[I can’t help but note that Keehan J was a lot harder on this authority than he was on the one in last week’s case who sought an injunction effectively labelling a man as a sexual exploiter of children having got the wrong man…]

Local Authority – Failings and Poor Practice

 

  • In my experience the errors made in this case are not an isolated example nor is the factual matrix of this case either unique nor even exceptional: on the contrary this case is fairly typical of the type of case in which local authorities propose or plan to seek the removal of a baby at birth. Thus, what principally concerns me is that such fundamental and egregious errors should be made in, what may colloquially be termed, ‘a run of the mill case’. In paragraph33 below, I consider what steps should be taken by a local authority when it plans to seek the removal of an unborn child immediately or shortly after his/her birth.
  • Before I do so, I wish to make certain observations on the flawed approach apparently endorsed by both the senior children’s services manager and the local authority’s senior lawyer in this case. First, both made reference to the willingness of the hospital to keep the baby as an in patient pending the issue of care proceedings. Plainly the period of time for which a hospital is prepared to keep a new born baby as an in-patient, either on medical or welfare grounds, maybe a material consideration for a local authority on the timing of the making of an application for an interim care order, but must not place too great a reliance on these indications or assurances. The fact that a hospital is prepared to keep a baby as an in-patient is not a reason to delay making an application for an interim care order. The following should always be borne in mind:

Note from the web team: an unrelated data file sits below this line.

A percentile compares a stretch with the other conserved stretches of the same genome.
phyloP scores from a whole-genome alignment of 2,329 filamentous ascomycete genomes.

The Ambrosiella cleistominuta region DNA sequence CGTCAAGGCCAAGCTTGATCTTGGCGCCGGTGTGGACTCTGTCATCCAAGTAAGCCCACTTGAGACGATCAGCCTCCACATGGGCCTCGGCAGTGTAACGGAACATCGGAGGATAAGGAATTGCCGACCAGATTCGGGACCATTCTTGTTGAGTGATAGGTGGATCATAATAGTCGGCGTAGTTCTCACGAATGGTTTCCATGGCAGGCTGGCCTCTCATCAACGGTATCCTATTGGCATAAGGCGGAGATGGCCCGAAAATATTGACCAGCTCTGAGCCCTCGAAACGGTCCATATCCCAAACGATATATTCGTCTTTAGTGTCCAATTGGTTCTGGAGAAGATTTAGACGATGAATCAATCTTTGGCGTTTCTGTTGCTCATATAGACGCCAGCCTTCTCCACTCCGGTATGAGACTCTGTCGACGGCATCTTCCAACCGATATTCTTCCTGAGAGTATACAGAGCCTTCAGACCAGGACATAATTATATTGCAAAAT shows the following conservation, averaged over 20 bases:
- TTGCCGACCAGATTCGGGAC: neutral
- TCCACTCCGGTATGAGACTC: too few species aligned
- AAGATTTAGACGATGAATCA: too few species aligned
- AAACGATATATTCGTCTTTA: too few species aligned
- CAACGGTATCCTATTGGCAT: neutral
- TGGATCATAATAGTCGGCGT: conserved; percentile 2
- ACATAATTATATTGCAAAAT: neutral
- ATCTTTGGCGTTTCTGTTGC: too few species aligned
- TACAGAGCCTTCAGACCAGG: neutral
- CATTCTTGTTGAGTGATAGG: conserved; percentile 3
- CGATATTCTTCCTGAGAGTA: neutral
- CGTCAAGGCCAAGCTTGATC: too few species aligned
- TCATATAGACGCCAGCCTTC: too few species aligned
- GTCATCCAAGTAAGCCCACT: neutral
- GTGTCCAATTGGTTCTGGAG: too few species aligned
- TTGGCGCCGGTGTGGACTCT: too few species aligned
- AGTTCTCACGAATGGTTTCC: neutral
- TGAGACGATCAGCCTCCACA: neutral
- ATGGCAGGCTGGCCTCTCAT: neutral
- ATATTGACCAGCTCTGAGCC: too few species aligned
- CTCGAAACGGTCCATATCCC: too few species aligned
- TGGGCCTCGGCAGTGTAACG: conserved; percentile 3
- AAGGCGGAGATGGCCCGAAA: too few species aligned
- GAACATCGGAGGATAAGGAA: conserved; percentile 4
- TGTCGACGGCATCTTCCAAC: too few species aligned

a) a hospital may not detain a baby in hospital against the wishes of the mother or a father with parental responsibility;

b) the capability of a maternity unit or a hospital to accommodate a healthy new born child may change within hours, whatever the good intentions of the unit or hospital, depending upon the challenging demands it may be presented with;

c) the ability to invite the police to exercise a Police Protection Order, pursuant to s 48 of the 1989 Act or for a local authority to apply for an Emergency Protection Order, pursuant to s.36 of the 1989, are, of course, available as emergency remedies,